News Column

African Press Review 12 June 2014

June 12, 2014

Michael Fitzpatrick



Economic forecasts for South Africa, more on the Nkandla controversy and Uganda's Sam Kutesa at the United Nations - all in today's African press ...

There's bad news on the front page of South African financial paper, BusinessDay.

There we learn that economists are worried that the government's budget deficit for this year will be higher than forecast. This, they say, is likely to lead to spending cuts on projects intended to stimulate economic growth and job creation.

Weak domestic demand and the four-month platinum strike are expected to see revenue fall short of the Treasury's projections, with low consumer demand curbing value-added tax collections, which account for more than a quarter of tax revenue. Strike-related declines in mining and manufacturing could also reduce inflows from corporate tax.

The World Bank this week cut its growth forecast for South Africa to 2 per cent, but many economists have revised their forecasts to 1.8 per cent or lower.

On inside pages, BusinessDay reports that the latest quarterly report from South Africa's arms control committee has a defence expert baffled. This is because it records foreign-manufactured weapons being exported to the country that manufactured them.

The National Conventional Arms Control Committee approved contracts to the value of 413 million euros and weapons transfers of 43 million euros in the first quarter.

The problem is that the report shows that five Al Mansour armoured personnel carriers were transferred to Saudi Arabia, the country in which they are manufactured.

A local defence expert said the transaction "baffled" him, but he speculated that the vehicles might have been built in South Africa under licence.

The opposition Democratic Alliance says the anomaly about the vehicles needs to be explained by the Arms Control Committee.

The vast majority of South Africa's weapons exports are armoured personnel carriers or combat vehicles. Grenade launchers were exported to Estonia, and mortars to the United Arab Emirates.

The Sowetan gives pride of place to a report that South African president Jacob Zuma has undertaken to give the Parliamentary Speaker a "comprehensive and final report" on the Nkandla controversy within 30 working days.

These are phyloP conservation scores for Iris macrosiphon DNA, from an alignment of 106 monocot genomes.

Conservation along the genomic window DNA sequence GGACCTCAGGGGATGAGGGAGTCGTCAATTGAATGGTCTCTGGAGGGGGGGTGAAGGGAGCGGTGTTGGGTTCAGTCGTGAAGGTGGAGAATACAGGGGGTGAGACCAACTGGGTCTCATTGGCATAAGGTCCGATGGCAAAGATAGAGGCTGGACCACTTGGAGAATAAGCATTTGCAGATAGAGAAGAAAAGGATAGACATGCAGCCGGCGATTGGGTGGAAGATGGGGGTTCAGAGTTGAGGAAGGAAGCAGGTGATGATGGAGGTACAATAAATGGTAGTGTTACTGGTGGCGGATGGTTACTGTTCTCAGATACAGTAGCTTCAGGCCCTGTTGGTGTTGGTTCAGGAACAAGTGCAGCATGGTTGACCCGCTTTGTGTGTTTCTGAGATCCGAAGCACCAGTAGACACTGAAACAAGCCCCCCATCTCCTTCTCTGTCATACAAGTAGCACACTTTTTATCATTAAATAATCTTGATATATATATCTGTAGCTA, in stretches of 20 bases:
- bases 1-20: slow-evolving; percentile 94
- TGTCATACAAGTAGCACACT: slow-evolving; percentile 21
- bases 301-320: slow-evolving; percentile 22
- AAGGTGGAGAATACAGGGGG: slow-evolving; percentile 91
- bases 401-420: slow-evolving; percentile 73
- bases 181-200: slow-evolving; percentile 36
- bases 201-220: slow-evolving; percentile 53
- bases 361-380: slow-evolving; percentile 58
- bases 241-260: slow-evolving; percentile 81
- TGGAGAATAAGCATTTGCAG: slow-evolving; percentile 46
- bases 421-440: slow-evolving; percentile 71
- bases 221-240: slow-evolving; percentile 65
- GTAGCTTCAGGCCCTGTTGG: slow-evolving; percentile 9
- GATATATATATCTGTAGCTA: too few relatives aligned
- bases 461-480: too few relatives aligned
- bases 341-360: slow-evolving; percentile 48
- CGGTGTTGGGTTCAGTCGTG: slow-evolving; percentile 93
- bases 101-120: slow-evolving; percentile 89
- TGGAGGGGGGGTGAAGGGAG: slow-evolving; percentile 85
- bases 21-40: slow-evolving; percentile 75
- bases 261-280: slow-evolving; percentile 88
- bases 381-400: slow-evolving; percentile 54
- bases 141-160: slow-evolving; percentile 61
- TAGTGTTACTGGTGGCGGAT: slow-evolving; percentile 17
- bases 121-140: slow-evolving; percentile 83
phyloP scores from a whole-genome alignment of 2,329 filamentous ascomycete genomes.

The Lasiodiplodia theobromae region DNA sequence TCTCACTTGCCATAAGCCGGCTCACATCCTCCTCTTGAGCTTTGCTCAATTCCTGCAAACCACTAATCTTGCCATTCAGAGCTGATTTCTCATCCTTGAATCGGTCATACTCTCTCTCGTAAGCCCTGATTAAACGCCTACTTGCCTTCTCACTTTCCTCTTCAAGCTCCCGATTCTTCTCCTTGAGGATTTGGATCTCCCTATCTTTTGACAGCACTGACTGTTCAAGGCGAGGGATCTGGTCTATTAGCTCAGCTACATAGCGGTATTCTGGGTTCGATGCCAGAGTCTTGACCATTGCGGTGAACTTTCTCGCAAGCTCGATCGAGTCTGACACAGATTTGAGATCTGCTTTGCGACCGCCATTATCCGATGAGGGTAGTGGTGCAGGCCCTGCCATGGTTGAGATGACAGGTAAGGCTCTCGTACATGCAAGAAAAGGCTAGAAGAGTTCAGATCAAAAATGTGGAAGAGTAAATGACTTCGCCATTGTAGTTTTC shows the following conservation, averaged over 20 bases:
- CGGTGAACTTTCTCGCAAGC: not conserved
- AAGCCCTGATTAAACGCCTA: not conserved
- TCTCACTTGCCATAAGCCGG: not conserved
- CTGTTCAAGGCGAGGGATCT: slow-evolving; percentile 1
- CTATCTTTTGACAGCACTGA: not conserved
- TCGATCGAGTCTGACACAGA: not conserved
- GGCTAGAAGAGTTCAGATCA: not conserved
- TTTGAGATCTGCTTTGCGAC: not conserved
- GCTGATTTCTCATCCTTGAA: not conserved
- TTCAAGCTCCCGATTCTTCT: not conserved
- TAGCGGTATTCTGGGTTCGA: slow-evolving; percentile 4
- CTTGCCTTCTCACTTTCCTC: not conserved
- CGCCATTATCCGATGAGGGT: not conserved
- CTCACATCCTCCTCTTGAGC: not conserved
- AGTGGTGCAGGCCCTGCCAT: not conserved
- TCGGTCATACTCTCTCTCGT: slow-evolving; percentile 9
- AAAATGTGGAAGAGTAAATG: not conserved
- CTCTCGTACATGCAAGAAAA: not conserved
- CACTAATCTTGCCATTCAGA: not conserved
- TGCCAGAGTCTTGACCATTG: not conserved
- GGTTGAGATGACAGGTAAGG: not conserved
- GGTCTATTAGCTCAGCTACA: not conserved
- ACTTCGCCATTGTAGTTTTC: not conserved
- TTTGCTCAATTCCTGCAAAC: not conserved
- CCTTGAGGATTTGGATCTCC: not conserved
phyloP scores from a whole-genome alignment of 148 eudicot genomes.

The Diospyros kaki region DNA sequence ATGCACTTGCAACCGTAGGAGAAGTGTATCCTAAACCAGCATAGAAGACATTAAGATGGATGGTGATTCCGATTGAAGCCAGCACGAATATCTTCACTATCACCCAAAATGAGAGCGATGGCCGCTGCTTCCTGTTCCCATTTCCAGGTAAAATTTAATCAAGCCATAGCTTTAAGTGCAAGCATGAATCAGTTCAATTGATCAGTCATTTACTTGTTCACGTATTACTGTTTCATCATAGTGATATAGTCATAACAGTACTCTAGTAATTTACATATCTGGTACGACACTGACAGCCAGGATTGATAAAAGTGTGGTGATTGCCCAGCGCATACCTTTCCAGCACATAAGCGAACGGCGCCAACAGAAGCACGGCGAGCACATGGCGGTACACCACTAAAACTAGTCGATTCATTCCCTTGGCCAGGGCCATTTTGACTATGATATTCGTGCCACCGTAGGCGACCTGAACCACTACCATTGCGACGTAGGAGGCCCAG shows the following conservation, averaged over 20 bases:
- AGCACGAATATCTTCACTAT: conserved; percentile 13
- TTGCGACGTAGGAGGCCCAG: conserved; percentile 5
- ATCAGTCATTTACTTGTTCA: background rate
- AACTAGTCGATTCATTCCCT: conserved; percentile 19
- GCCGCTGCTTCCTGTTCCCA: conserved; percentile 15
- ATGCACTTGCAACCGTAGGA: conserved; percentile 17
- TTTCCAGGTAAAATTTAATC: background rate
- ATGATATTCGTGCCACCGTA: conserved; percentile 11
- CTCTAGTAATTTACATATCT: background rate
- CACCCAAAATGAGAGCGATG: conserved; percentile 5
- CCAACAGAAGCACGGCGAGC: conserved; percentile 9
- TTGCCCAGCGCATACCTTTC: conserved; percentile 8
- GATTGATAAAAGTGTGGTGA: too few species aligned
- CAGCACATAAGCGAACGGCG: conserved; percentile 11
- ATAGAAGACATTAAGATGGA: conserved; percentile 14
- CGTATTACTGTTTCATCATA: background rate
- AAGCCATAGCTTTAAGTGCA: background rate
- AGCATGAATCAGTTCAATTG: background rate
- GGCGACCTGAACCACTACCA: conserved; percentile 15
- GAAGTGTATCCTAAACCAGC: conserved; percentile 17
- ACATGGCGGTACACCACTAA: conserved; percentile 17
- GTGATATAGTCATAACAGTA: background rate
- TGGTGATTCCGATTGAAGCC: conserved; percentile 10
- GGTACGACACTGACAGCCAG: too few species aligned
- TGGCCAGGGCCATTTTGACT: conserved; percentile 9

Earlier this year, the public protector found that Zuma had unfairly benefited from improvements made using millions of rand in public money at his private Nkandla homestead in KwaZulu-Natal.

The opposition Democratic Alliance welcomed the commitment from the president but pointed out that the 30-day deadline means Zuma's report will reach parliament six days after the summer adjournment.

In Kenya, the Nairobi-based Standard gives pride of place to the fact that National Treasury Cabinet Secretary Henry Rotich will this afternoon unveil the 2014/2015 budget, the largest in the country's history, at the shilling equivalent of one thousand, five hundred million euros.

The main items of expenditure are likely to include education and health, investment in infrastructure, salaries and wages for civil servants and cash transfers from national to devolved government units.

Experts say the government will also have to focus on security to improve investor confidence and reverse the decline in tourism.

The Treasury plans to fund this year's Budget deficit through domestic borrowing, commercial financing, and a debt swap.

According to sister paper, The Daily Nation, Treasury Secretary Rotich is expected to engage in a delicate balancing act as he seeks to raise additional revenue to pay for the government's rising expenditure while ensuring that he does not overburden taxpayers. Nice work, if he can manage it.

Not surprisingly, the Ugandan Daily Monitor gives pride of place to Sam Kutesa.

The 193 members of the United Nations yesterday afternoon unanimously elected the Ugandan Foreign Affairs Minister as the next President of the UN General Assembly. Kutesa's one-year tenure begins in September.

In making his acceptance speech, Kutesa was buoyant, having triumphed over an online petition to block his candidature on the grounds that he was unfit. Activists have criticised Uganda's anti-gay legislation, denouncing the country as a violator of UN principles and therefore undeserving of providing leadership to the General Assembly.


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Source: AllAfrica


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